Sunday, November 29, 2009

A. Bogdanov - Essays in Tektology

Modern European Intellectual History - 4

Tektology, from the Greek word “tekton,” which means builder, is A. Bogdanov’s[1] dynamic science of complex wholes. It is organizational science. According to Bogdanov, in our struggle with the elements our aim is dominion (which he defines as a relationship of the organizer to the organized) over nature and to that end we organize the universe. To help us do this we have developed tools, which he calls the instruments of organization.

The first instrument of organization is the word, because every conscious collaboration of people is organized by means of words. The second instrument is the idea, which for Bogdanov always appears as an organizational scheme. The third instrument is social norms (custom, law, morals and decorum), which establish and regulate the relations among people in a collective and thus strengthen their connections. These instruments are the product of organized experience. Where Engels (according to Bogdanov) expressed the content of human life as production of people, production of things, and production of ideas, Bogdanov saw the concept of organization hidden in the term ‘production’ and expresses the content of human life as the organization of external forces of nature, organization of human forces, and organization of experience. In his view mankind has no other activity except organizational activity, since the only problems are organizational problems.

He saw the conflict between societies, classes and groups as a struggle of organizational forms. He also saw the unity of organizational methods everywhere, in living and dead nature, in the work of elemental forces and the work of people. His goal was to investigate this unity through the establishment of a general organizational science.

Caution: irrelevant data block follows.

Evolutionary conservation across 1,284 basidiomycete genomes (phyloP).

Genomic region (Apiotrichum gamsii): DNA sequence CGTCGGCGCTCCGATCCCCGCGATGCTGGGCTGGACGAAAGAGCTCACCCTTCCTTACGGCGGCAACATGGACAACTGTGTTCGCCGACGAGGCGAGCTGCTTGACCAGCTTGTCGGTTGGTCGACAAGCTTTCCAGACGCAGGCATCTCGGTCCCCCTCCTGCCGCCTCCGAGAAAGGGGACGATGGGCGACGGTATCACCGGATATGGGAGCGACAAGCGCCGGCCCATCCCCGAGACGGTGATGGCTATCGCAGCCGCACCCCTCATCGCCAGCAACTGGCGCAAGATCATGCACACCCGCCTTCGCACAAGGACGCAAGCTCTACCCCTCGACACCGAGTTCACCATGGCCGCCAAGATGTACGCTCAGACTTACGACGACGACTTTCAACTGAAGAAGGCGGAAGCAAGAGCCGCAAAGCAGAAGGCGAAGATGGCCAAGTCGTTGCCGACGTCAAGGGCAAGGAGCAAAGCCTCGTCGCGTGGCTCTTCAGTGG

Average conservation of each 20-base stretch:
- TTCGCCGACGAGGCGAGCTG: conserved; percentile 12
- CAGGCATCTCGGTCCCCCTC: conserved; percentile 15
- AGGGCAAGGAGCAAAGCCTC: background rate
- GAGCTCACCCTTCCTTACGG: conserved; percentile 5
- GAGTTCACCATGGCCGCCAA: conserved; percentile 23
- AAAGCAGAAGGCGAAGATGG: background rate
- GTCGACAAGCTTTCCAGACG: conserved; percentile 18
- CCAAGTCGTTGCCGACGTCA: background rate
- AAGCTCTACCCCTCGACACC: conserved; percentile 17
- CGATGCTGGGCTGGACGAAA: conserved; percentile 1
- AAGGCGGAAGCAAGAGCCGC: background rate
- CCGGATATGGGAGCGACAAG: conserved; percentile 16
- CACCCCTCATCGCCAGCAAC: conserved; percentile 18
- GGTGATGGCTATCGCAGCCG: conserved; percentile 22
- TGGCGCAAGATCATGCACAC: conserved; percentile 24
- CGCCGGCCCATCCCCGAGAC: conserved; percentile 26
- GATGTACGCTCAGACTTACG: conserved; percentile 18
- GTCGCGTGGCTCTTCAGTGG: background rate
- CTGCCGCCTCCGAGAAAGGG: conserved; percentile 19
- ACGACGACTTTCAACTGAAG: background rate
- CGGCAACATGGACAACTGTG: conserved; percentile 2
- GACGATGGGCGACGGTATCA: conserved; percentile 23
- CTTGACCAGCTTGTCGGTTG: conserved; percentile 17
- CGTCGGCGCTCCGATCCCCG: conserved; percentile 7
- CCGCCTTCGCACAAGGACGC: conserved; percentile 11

In primitive and religious societies the organization of thought was determined by the organization of labor, whose ends it served. If a man was not acting on the instructions of another, it was assumed that he was acting on internal instructions and that he was thus his own organizer. The organizational side of man Bogdanov equated with the soul, the passive side of man that carried out these instructions was equated with the body. The unity of the organizational point of view at this point is maintained by the authoritarian mode of life in which the laws of nature and the laws of man are prescriptions of divine power.

As mankind evolved this original unity was broken up by changing social relationships, the increased division of labor and specialization of skills and by the increase of knowledge that was secular. As this knowledge grew it was organized into separate sciences. The growing specialization of society and the accumulation of facts led to increasing specialization in the sciences and their continued fragmentation. An understanding and awareness of the underlying unity was lost so that the world of Bogdanov’s day appeared uncoordinated and anarchic both in thought and in practice. In his view this is the organizational experience of the bourgeois world.

What was needed to change this was a new mode of thought, but he felt that this would only come about through a new organization of society characterized by a new social class: the industrial proletariat. In his view the obstacles to a monistic and scientifically organized thinking were specialization and the splintered system of labor, which he considered anarchic. The industrial proletariat with machine production and a generally stable social life was to be the point of departure for overcoming this specialization and anarchy. The perfection of the machine and the resulting industrialization changed the character of the role of the worker. No longer did a worker have to specialize in a trade or craft. No matter what sort of machine a worker was controlling there was a commonality with all other workers controlling machines.